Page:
This article is from the archive of our partner National Journal

Hillary Clinton had a targeted mission on Capitol Hill Tuesday.

As the former secretary of State shuffled between half a dozen meetings in the House and Senate, Clinton intended to give Democratic members of Congress a candid glimpse not just of her agenda, but of how she might interact with her allies in Congress if she were their president.

After more than six years living with the Obama administration, which has often been blasted for relying on Democrats on the Hill only in the 11th hour of crucial negotiations, members leaped at the chance to have the ear of a former colleague and potential future president. Clinton came ready to listen.

"I have never had a relationship with President Obama to speak of. I have had a relationship with President Clinton and first lady Clinton and then Secretary Clinton," Sen. Joe Manchin of West Virginia said.

Clinton met Tuesday with the House Democratic Caucus, Senate Democrats, the Congressional Asian Pacific American Caucus, the Congressional Hispanic Caucus, the Congressional Black Caucus, and the Congressional Progressive Caucus. At each meeting, she came ready with extensive knowledge of their priorities.

During her more than hour-long lunch with Senate Democrats, Clinton found time to deliver brief remarks endorsing the Obama administration's historic nuclear deal with Iran, but she was more interested in taking advice and questions.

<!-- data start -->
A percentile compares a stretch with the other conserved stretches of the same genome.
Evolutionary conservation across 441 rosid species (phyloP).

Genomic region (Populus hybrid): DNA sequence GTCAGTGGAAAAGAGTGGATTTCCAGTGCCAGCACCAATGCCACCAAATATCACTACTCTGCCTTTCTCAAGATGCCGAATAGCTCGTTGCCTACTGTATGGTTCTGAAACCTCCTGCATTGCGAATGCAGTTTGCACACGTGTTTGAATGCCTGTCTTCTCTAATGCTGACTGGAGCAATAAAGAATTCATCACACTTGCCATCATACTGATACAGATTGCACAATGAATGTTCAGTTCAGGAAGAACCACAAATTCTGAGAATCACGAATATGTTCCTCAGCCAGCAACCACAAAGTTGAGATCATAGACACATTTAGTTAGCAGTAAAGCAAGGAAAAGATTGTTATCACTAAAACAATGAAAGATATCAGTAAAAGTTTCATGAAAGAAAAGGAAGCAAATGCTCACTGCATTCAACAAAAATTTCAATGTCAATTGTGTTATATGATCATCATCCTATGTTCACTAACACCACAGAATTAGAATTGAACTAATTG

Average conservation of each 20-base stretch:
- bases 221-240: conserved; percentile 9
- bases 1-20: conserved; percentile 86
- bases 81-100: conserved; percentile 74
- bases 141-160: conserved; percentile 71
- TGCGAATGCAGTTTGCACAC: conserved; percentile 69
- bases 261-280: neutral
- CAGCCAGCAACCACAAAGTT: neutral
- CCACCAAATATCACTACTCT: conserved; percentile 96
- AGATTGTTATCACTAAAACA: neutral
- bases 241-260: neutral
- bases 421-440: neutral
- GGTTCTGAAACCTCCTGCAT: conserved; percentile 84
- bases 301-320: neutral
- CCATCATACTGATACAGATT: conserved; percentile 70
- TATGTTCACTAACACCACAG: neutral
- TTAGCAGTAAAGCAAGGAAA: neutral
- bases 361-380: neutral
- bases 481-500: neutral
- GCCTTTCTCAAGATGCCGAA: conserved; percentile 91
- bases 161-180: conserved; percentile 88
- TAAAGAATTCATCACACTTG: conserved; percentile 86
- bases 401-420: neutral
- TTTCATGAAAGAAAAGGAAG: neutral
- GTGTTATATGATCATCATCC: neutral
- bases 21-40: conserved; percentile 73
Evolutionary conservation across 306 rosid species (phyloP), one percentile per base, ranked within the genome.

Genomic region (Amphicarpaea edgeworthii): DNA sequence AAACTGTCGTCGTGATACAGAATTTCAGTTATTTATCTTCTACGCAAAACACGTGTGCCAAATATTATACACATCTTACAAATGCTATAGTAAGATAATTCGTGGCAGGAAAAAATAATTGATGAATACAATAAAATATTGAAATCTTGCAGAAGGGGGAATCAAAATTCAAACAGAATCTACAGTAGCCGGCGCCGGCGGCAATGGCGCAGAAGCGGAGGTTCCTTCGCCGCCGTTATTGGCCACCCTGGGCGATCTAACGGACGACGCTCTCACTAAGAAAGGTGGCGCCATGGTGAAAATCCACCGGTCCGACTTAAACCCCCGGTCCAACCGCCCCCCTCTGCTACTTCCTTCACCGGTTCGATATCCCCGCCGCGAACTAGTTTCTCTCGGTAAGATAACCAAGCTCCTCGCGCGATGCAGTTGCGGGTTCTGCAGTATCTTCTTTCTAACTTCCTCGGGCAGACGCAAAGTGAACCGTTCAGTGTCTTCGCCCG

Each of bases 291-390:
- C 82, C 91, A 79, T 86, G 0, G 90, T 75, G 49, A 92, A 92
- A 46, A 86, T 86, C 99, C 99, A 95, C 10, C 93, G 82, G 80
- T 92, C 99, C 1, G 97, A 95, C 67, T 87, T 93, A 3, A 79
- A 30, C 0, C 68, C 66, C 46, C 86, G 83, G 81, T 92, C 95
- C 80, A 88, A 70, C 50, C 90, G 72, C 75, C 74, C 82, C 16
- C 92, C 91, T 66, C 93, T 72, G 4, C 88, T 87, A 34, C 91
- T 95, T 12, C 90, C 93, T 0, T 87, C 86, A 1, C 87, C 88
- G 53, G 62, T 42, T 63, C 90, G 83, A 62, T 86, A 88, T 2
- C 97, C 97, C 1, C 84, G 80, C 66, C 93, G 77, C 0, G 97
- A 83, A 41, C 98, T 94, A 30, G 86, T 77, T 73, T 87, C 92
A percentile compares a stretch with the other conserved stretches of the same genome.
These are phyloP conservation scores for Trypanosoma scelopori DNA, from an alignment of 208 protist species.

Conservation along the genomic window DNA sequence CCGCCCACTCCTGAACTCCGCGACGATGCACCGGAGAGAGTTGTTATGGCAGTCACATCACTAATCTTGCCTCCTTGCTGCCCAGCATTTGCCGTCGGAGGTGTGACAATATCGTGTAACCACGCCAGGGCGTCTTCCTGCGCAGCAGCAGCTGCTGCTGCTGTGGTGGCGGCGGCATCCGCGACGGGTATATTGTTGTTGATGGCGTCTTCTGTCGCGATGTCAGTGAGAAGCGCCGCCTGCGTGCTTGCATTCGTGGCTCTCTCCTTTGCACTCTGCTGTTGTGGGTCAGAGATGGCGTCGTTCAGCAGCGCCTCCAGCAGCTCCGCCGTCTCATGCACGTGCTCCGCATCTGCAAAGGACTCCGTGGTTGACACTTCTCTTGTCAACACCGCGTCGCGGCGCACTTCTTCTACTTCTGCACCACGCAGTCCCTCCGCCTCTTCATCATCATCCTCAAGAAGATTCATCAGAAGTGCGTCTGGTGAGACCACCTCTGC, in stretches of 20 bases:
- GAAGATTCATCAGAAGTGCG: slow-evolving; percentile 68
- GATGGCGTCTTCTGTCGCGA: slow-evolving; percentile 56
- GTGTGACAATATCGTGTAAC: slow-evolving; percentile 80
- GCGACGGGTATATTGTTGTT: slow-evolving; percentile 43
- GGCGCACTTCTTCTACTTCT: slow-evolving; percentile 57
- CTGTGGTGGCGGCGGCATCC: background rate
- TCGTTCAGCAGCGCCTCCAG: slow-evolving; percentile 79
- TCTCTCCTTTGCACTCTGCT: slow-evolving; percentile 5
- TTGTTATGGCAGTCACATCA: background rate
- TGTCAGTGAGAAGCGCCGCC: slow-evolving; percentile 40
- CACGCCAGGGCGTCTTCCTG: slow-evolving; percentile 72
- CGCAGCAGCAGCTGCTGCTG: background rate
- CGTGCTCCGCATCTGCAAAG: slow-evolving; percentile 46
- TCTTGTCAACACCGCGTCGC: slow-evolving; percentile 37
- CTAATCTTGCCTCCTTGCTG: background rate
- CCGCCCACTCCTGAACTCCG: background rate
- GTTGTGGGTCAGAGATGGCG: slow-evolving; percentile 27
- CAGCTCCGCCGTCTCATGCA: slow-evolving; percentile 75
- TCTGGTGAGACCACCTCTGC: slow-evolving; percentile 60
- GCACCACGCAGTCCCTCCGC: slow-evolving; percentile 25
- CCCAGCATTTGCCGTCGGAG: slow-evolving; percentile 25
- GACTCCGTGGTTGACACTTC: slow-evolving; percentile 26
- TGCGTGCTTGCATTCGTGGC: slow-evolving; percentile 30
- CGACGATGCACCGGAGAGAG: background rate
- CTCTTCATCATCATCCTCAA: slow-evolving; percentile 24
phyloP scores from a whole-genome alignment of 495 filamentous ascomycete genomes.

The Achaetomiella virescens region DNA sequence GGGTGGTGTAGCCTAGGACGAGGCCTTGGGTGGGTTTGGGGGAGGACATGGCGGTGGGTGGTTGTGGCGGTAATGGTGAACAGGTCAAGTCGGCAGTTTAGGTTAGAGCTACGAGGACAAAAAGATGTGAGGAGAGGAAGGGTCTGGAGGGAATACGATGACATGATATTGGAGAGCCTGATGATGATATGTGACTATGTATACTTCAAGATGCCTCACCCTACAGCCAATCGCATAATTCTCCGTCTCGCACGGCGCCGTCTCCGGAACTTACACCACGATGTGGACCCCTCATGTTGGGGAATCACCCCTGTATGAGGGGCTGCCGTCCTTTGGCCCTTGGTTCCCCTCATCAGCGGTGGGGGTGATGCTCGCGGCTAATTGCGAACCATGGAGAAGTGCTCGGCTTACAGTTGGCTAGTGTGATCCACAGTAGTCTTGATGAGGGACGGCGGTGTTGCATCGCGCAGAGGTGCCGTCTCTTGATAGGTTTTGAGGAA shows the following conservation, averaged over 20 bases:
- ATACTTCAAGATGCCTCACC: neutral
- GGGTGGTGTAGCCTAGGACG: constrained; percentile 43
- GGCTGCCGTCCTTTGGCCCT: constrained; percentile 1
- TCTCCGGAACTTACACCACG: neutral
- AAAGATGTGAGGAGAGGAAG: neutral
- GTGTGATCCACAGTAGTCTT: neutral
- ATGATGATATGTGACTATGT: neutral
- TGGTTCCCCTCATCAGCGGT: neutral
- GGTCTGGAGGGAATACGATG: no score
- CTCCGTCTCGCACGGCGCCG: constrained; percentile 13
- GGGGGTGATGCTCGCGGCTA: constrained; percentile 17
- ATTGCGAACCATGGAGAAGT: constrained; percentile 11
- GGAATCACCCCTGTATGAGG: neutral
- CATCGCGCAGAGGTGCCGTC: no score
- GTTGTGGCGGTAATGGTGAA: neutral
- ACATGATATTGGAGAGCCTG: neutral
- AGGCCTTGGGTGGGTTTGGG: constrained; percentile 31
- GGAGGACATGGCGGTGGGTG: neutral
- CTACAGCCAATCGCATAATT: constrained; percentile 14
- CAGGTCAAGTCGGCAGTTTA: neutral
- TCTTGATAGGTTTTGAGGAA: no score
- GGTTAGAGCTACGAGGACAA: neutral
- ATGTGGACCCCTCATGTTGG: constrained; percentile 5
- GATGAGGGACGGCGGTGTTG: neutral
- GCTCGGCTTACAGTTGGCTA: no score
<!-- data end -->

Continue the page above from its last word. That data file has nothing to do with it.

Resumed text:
She engaged in a back-and-forth on the growing prescription-drug epidemic with Manchin and tried to brainstorm ways that senators and her campaign could work together during the 2016 election.

Sen. Tim Kaine of Virginia said Sen. Jon Tester, who leads the Democratic Senatorial Campaign Committee, asked Clinton to "think extra special" about how her message might affect lawmakers on the ballot in 2016.

"There are warm, warm feelings in that room for her," Kaine said. "She knows she is going to be running in 2016 when there are a whole bunch of competitive Senate races, and she said, 'I want to campaign with ya. I want to be standing on a stage with ya, and if you do that, you'll help me, and if I do that, I'll help you.' ... There was a very nice teamwork message that was part of the speech today."

In contrast to the way the current administration often handles Hill business, Clinton didn't explicitly ask for support nor did she simply run through her agenda. The meetings were intended to show members she was not disconnected, but rather up to date with what they were working on.

"She's so informed about everyone's bills that it's kind of refreshing," Sen. Amy Klobuchar of Minnesota told National Journal. "She would refer to people all the time. "¦ She must have referenced 10 different senators in relation to different bills and things they were working on. It was pretty impressive."

Sen. Brian Schatz of Hawaii said he also was impressed with Clinton's command of the issues and who was the expert on what, talking directly with senators on issues that deeply concern them and their constituents. "She was able to talk to Joe Manchin about coal country, she was able to talk to Martin Heinrich about climate, and to Ben Cardin about foreign affairs," Schatz said. "She has those relationships, and she has that understanding of the system that I think gives us confidence that maybe she'll help us to make the system work a little better."

Clinton, unlike Obama, has the advantage of a long history in Washington. And that, many lawmakers say, will give her the edge when it comes to building support for her agenda.